• There should be some sort of mechanism for terminating the license or opting out – this needs to be carefully constructed because libraries will be wary of collecting titles that can be unexpectedly removed from the collection. In the case of a revocable or malleable license, the library and library users would need to have certain protections for content they have already downloaded and used. For instance, a malleable license could change how the library provides access to a game moving forward but would not affect people who have accessed the game prior to the change in the license.
• To accommodate this situation, licenses could automatically renew every 5 or 10 years, unless the creator went through a formal process of requesting to change or terminate the license.
• Participants shared experiences of other creators wanting to remove works from the IF Archive, for example, that they no longer wanted online, or other cases where the creator wanted to remove their name from a game because they no longer stood by that work.
• Participants also suggested that games could be protected by an embargo period – for instance, a creator could have a set period of time (1-2 years) before a game was added to a library’s collection or could have some period of time after the game was initially released to change their mind over the terms and conditions of their license.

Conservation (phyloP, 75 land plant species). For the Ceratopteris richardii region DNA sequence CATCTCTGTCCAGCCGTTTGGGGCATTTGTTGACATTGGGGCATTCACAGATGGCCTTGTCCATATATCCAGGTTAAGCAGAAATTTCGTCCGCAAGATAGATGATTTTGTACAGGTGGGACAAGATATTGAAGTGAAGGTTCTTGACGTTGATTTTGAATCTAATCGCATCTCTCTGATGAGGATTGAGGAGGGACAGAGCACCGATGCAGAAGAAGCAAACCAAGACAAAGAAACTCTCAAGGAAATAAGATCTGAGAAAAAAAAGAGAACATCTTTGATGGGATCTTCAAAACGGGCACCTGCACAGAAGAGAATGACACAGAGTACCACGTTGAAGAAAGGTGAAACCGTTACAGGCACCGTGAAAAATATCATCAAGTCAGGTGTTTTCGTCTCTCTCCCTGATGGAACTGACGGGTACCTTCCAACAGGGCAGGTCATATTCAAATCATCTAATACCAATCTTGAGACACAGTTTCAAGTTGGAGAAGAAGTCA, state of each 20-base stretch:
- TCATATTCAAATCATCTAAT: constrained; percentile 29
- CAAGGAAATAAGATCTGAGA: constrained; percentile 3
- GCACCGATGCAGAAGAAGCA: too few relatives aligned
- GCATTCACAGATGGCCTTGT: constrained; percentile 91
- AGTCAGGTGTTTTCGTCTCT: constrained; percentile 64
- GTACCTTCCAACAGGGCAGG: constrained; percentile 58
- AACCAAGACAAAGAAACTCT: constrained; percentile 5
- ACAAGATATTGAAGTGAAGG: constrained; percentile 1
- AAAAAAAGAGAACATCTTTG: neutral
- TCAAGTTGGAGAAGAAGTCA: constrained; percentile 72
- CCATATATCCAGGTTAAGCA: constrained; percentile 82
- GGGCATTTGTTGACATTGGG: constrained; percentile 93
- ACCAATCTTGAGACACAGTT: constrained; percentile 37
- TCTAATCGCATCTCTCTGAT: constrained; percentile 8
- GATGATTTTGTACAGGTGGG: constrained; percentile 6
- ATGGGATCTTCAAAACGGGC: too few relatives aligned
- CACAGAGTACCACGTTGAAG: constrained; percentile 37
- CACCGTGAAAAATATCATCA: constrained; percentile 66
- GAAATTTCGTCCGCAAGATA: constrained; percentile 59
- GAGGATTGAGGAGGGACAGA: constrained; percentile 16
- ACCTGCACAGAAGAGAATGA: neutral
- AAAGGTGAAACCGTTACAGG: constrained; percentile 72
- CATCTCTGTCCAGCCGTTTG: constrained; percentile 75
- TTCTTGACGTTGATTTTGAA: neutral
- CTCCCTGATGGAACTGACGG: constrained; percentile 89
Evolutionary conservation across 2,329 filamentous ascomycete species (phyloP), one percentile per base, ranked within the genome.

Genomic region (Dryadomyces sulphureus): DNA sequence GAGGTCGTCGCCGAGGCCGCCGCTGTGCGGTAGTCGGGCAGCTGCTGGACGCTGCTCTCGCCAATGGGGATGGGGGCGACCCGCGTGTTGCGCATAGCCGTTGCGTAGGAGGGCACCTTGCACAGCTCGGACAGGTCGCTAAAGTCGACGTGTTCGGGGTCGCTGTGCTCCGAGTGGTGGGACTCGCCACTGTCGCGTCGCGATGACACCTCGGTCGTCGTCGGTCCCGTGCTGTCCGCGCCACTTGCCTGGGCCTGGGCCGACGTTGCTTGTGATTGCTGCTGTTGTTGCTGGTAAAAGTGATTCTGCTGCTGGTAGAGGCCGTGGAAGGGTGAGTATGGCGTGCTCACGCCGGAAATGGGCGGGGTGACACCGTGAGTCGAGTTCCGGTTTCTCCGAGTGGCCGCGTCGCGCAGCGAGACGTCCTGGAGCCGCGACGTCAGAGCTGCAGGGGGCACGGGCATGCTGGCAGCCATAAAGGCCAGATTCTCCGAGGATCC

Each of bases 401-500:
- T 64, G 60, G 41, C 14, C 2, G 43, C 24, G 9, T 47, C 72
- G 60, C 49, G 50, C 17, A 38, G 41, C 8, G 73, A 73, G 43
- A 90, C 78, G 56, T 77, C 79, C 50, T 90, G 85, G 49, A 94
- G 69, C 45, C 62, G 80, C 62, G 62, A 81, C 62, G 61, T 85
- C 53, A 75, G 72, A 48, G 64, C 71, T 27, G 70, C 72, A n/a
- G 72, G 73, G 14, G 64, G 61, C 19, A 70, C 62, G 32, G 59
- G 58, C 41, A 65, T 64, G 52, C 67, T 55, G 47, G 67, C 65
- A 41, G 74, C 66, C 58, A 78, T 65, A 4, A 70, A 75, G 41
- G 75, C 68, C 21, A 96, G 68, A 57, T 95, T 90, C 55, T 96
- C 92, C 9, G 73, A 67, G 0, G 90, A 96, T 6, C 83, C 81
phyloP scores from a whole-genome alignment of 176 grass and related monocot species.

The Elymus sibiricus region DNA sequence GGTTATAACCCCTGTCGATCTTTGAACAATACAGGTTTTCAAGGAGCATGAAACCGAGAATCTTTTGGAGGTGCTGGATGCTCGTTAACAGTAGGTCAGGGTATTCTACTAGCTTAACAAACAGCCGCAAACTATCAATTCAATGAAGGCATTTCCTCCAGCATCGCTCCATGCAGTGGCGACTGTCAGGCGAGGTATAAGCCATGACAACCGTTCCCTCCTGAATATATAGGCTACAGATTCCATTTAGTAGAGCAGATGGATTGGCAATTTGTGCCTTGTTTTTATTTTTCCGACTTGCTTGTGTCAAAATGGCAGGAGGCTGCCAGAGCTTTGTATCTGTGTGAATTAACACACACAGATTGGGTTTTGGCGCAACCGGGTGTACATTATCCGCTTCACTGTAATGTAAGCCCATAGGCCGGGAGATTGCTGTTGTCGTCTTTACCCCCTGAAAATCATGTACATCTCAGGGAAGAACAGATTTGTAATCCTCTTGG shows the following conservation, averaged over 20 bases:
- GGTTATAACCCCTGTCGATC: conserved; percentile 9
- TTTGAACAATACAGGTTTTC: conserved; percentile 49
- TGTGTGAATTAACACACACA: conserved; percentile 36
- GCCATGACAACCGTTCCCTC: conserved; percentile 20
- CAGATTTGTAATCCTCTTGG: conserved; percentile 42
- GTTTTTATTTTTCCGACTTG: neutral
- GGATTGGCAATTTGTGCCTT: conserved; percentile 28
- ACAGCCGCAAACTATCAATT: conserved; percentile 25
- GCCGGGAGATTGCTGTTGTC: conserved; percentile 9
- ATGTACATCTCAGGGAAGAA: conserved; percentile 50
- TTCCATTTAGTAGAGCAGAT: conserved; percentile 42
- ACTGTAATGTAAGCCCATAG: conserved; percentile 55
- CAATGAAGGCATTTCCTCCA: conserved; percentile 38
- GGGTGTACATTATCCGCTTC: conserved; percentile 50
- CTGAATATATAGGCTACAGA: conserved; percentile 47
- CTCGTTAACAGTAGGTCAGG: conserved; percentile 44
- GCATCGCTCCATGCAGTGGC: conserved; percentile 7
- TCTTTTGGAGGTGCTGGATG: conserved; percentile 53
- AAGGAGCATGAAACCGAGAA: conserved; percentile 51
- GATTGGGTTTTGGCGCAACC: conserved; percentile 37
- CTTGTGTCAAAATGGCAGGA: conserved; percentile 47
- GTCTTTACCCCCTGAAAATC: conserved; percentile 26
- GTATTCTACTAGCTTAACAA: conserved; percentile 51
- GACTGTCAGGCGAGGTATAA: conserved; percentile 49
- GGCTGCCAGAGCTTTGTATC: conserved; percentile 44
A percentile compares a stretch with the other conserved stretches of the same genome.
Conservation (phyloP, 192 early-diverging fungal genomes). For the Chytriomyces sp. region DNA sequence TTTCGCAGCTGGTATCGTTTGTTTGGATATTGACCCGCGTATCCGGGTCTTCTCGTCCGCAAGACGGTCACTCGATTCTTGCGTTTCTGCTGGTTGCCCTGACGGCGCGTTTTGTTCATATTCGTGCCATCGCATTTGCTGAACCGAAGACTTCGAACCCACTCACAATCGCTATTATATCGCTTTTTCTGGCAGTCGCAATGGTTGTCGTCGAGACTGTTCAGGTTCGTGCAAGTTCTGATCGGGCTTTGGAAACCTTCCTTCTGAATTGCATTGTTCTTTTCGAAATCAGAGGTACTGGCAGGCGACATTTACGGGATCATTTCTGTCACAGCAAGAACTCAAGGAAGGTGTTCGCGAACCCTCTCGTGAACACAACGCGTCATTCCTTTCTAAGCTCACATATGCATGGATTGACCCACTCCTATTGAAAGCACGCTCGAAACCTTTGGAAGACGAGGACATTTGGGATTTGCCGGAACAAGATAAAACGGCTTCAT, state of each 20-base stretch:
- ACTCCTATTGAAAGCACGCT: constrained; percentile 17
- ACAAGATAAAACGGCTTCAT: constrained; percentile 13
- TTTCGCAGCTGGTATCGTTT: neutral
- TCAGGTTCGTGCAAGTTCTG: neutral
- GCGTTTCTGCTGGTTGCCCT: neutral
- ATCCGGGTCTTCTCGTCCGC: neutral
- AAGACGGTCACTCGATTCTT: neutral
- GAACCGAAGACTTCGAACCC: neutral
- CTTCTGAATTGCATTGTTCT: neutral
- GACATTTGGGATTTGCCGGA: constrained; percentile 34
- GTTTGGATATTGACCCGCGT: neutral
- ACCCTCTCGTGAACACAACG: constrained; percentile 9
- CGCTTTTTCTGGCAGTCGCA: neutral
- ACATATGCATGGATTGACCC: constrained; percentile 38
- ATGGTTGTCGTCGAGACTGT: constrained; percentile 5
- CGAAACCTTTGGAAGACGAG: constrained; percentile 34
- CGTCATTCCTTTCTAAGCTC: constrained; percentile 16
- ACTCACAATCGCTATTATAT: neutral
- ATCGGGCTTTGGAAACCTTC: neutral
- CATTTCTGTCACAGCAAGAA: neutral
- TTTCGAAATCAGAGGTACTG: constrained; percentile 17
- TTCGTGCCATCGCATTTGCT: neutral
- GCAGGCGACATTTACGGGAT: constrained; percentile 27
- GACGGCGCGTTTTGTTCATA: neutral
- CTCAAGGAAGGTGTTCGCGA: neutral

How much should it cost for libraries to collect digital narrative games? How might this change depending on levels and types of access afforded to library users?

• For many IF games that are already made available for free, broader access and long-term preservation are the central concerns for collecting these titles in libraries, and creators are not concerned with being financially compensated for having their games collected in libraries.
• For older commercial IF games that are no longer actively making a profit, licensing fees may likewise be a minimal concern with broader access and long-term preservation also more pressing issues for creators.
• There is a question about how creators of new commercial IF games might feel about licensing fees but this perspective was not represented by the participants in the focus groups.

What ongoing obligations should the game creator have to the library?